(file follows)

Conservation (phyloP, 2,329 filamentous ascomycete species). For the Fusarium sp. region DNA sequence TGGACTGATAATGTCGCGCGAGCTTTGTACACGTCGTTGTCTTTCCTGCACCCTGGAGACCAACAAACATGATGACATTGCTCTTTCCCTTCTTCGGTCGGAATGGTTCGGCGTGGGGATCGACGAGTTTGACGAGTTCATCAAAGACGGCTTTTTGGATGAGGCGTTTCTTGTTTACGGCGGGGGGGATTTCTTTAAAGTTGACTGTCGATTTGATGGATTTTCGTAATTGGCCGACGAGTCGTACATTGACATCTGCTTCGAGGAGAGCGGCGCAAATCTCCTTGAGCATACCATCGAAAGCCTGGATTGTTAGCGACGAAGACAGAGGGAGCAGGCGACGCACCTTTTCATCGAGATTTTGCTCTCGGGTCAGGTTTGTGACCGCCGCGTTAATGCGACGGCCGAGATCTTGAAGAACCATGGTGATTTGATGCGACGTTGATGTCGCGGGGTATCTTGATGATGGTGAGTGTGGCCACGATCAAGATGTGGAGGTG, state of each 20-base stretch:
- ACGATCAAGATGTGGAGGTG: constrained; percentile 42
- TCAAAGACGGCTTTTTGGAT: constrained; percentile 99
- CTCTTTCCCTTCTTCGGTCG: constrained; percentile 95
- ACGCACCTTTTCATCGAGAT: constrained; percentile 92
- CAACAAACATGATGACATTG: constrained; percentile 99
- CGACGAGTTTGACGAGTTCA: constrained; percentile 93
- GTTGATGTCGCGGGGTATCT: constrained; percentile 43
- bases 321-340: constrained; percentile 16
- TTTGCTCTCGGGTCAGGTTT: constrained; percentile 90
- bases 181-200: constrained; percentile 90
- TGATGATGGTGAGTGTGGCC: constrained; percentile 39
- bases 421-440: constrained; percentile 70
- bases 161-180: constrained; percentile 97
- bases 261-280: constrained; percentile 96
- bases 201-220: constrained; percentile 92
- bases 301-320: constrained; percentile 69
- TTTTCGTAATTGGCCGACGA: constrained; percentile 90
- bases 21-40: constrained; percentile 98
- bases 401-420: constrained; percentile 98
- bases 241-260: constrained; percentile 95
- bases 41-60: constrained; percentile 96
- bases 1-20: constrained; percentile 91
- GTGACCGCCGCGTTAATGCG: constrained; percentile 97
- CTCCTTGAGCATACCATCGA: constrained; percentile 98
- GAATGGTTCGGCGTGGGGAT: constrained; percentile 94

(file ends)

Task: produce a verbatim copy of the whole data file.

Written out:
Conservation (phyloP, 2,329 filamentous ascomycete species). For the Fusarium sp. region DNA sequence TGGACTGATAATGTCGCGCGAGCTTTGTACACGTCGTTGTCTTTCCTGCACCCTGGAGACCAACAAACATGATGACATTGCTCTTTCCCTTCTTCGGTCGGAATGGTTCGGCGTGGGGATCGACGAGTTTGACGAGTTCATCAAAGACGGCTTTTTGGATGAGGCGTTTCTTGTTTACGGCGGGGGGGATTTCTTTAAAGTTGACTGTCGATTTGATGGATTTTCGTAATTGGCCGACGAGTCGTACATTGACATCTGCTTCGAGGAGAGCGGCGCAAATCTCCTTGAGCATACCATCGAAAGCCTGGATTGTTAGCGACGAAGACAGAGGGAGCAGGCGACGCACCTTTTCATCGAGATTTTGCTCTCGGGTCAGGTTTGTGACCGCCGCGTTAATGCGACGGCCGAGATCTTGAAGAACCATGGTGATTTGATGCGACGTTGATGTCGCGGGGTATCTTGATGATGGTGAGTGTGGCCACGATCAAGATGTGGAGGTG, state of each 20-base stretch:
- ACGATCAAGATGTGGAGGTG: constrained; percentile 42
- TCAAAGACGGCTTTTTGGAT: constrained; percentile 99
- CTCTTTCCCTTCTTCGGTCG: constrained; percentile 95
- ACGCACCTTTTCATCGAGAT: constrained; percentile 92
- CAACAAACATGATGACATTG: constrained; percentile 99
- CGACGAGTTTGACGAGTTCA: constrained; percentile 93
- GTTGATGTCGCGGGGTATCT: constrained; percentile 43
- bases 321-340: constrained; percentile 16
- TTTGCTCTCGGGTCAGGTTT: constrained; percentile 90
- bases 181-200: constrained; percentile 90
- TGATGATGGTGAGTGTGGCC: constrained; percentile 39
- bases 421-440: constrained; percentile 70
- bases 161-180: constrained; percentile 97
- bases 261-280: constrained; percentile 96
- bases 201-220: constrained; percentile 92
- bases 301-320: constrained; percentile 69
- TTTTCGTAATTGGCCGACGA: constrained; percentile 90
- bases 21-40: constrained; percentile 98
- bases 401-420: constrained; percentile 98
- bases 241-260: constrained; percentile 95
- bases 41-60: constrained; percentile 96
- bases 1-20: constrained; percentile 91
- GTGACCGCCGCGTTAATGCG: constrained; percentile 97
- CTCCTTGAGCATACCATCGA: constrained; percentile 98
- GAATGGTTCGGCGTGGGGAT: constrained; percentile 94